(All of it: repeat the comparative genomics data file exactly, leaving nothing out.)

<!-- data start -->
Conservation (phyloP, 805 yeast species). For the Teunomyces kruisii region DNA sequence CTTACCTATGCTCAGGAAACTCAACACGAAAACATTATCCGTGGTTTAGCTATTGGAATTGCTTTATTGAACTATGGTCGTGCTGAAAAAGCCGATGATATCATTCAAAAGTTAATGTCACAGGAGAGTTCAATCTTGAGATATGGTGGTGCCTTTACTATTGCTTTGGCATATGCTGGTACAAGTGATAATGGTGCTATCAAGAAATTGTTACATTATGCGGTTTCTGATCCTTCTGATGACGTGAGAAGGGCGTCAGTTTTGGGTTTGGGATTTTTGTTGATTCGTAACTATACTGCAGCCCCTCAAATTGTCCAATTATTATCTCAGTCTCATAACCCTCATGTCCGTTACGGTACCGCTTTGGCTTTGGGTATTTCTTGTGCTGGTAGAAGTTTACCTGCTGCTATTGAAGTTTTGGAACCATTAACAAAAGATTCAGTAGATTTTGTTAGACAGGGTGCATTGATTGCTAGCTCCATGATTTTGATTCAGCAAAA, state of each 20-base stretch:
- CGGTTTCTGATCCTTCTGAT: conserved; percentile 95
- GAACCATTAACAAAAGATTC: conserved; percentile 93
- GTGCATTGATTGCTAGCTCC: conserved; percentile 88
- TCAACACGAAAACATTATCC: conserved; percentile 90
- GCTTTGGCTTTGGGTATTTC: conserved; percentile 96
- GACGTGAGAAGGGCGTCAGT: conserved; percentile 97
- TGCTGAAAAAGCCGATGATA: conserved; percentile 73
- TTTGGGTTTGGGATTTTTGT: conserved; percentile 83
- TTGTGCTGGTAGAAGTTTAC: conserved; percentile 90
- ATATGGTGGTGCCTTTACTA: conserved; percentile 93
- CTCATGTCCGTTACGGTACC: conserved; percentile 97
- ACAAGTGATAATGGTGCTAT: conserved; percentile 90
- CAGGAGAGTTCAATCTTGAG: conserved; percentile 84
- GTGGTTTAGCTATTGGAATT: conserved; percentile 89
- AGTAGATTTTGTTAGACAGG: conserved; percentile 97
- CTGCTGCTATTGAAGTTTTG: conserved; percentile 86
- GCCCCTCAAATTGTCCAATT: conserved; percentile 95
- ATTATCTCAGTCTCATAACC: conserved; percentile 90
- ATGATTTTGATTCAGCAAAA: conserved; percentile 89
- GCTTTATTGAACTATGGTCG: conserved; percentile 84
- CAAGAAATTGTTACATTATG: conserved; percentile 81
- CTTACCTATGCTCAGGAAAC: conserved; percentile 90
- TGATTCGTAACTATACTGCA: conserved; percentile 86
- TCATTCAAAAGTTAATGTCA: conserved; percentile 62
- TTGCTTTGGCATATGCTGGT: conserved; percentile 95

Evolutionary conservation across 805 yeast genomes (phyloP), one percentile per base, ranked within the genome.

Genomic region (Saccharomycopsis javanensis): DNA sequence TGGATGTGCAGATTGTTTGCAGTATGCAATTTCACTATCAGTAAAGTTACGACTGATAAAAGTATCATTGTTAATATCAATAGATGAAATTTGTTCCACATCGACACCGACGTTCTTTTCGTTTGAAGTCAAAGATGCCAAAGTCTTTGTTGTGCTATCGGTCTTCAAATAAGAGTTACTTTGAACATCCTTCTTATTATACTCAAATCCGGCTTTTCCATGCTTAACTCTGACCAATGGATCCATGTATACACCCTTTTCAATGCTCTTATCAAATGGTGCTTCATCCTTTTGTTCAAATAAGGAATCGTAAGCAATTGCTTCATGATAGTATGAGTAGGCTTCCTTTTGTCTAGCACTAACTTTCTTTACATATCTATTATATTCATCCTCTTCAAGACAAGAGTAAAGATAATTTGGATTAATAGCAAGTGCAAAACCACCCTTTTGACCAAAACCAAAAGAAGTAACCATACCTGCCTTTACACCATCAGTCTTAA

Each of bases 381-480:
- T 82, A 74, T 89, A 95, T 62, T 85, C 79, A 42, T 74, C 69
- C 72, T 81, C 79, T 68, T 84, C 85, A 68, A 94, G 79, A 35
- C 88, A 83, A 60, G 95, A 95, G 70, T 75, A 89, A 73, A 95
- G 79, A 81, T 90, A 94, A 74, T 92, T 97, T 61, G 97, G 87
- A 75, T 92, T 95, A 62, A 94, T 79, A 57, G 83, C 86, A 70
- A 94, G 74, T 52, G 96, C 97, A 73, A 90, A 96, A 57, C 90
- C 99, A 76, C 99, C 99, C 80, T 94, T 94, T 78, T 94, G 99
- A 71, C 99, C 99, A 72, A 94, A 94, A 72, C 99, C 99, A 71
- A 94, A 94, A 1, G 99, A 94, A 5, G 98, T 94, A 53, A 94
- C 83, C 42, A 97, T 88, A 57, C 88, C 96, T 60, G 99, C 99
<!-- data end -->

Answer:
Conservation (phyloP, 805 yeast species). For the Teunomyces kruisii region DNA sequence CTTACCTATGCTCAGGAAACTCAACACGAAAACATTATCCGTGGTTTAGCTATTGGAATTGCTTTATTGAACTATGGTCGTGCTGAAAAAGCCGATGATATCATTCAAAAGTTAATGTCACAGGAGAGTTCAATCTTGAGATATGGTGGTGCCTTTACTATTGCTTTGGCATATGCTGGTACAAGTGATAATGGTGCTATCAAGAAATTGTTACATTATGCGGTTTCTGATCCTTCTGATGACGTGAGAAGGGCGTCAGTTTTGGGTTTGGGATTTTTGTTGATTCGTAACTATACTGCAGCCCCTCAAATTGTCCAATTATTATCTCAGTCTCATAACCCTCATGTCCGTTACGGTACCGCTTTGGCTTTGGGTATTTCTTGTGCTGGTAGAAGTTTACCTGCTGCTATTGAAGTTTTGGAACCATTAACAAAAGATTCAGTAGATTTTGTTAGACAGGGTGCATTGATTGCTAGCTCCATGATTTTGATTCAGCAAAA, state of each 20-base stretch:
- CGGTTTCTGATCCTTCTGAT: conserved; percentile 95
- GAACCATTAACAAAAGATTC: conserved; percentile 93
- GTGCATTGATTGCTAGCTCC: conserved; percentile 88
- TCAACACGAAAACATTATCC: conserved; percentile 90
- GCTTTGGCTTTGGGTATTTC: conserved; percentile 96
- GACGTGAGAAGGGCGTCAGT: conserved; percentile 97
- TGCTGAAAAAGCCGATGATA: conserved; percentile 73
- TTTGGGTTTGGGATTTTTGT: conserved; percentile 83
- TTGTGCTGGTAGAAGTTTAC: conserved; percentile 90
- ATATGGTGGTGCCTTTACTA: conserved; percentile 93
- CTCATGTCCGTTACGGTACC: conserved; percentile 97
- ACAAGTGATAATGGTGCTAT: conserved; percentile 90
- CAGGAGAGTTCAATCTTGAG: conserved; percentile 84
- GTGGTTTAGCTATTGGAATT: conserved; percentile 89
- AGTAGATTTTGTTAGACAGG: conserved; percentile 97
- CTGCTGCTATTGAAGTTTTG: conserved; percentile 86
- GCCCCTCAAATTGTCCAATT: conserved; percentile 95
- ATTATCTCAGTCTCATAACC: conserved; percentile 90
- ATGATTTTGATTCAGCAAAA: conserved; percentile 89
- GCTTTATTGAACTATGGTCG: conserved; percentile 84
- CAAGAAATTGTTACATTATG: conserved; percentile 81
- CTTACCTATGCTCAGGAAAC: conserved; percentile 90
- TGATTCGTAACTATACTGCA: conserved; percentile 86
- TCATTCAAAAGTTAATGTCA: conserved; percentile 62
- TTGCTTTGGCATATGCTGGT: conserved; percentile 95

Evolutionary conservation across 805 yeast genomes (phyloP), one percentile per base, ranked within the genome.

Genomic region (Saccharomycopsis javanensis): DNA sequence TGGATGTGCAGATTGTTTGCAGTATGCAATTTCACTATCAGTAAAGTTACGACTGATAAAAGTATCATTGTTAATATCAATAGATGAAATTTGTTCCACATCGACACCGACGTTCTTTTCGTTTGAAGTCAAAGATGCCAAAGTCTTTGTTGTGCTATCGGTCTTCAAATAAGAGTTACTTTGAACATCCTTCTTATTATACTCAAATCCGGCTTTTCCATGCTTAACTCTGACCAATGGATCCATGTATACACCCTTTTCAATGCTCTTATCAAATGGTGCTTCATCCTTTTGTTCAAATAAGGAATCGTAAGCAATTGCTTCATGATAGTATGAGTAGGCTTCCTTTTGTCTAGCACTAACTTTCTTTACATATCTATTATATTCATCCTCTTCAAGACAAGAGTAAAGATAATTTGGATTAATAGCAAGTGCAAAACCACCCTTTTGACCAAAACCAAAAGAAGTAACCATACCTGCCTTTACACCATCAGTCTTAA

Each of bases 381-480:
- T 82, A 74, T 89, A 95, T 62, T 85, C 79, A 42, T 74, C 69
- C 72, T 81, C 79, T 68, T 84, C 85, A 68, A 94, G 79, A 35
- C 88, A 83, A 60, G 95, A 95, G 70, T 75, A 89, A 73, A 95
- G 79, A 81, T 90, A 94, A 74, T 92, T 97, T 61, G 97, G 87
- A 75, T 92, T 95, A 62, A 94, T 79, A 57, G 83, C 86, A 70
- A 94, G 74, T 52, G 96, C 97, A 73, A 90, A 96, A 57, C 90
- C 99, A 76, C 99, C 99, C 80, T 94, T 94, T 78, T 94, G 99
- A 71, C 99, C 99, A 72, A 94, A 94, A 72, C 99, C 99, A 71
- A 94, A 94, A 1, G 99, A 94, A 5, G 98, T 94, A 53, A 94
- C 83, C 42, A 97, T 88, A 57, C 88, C 96, T 60, G 99, C 99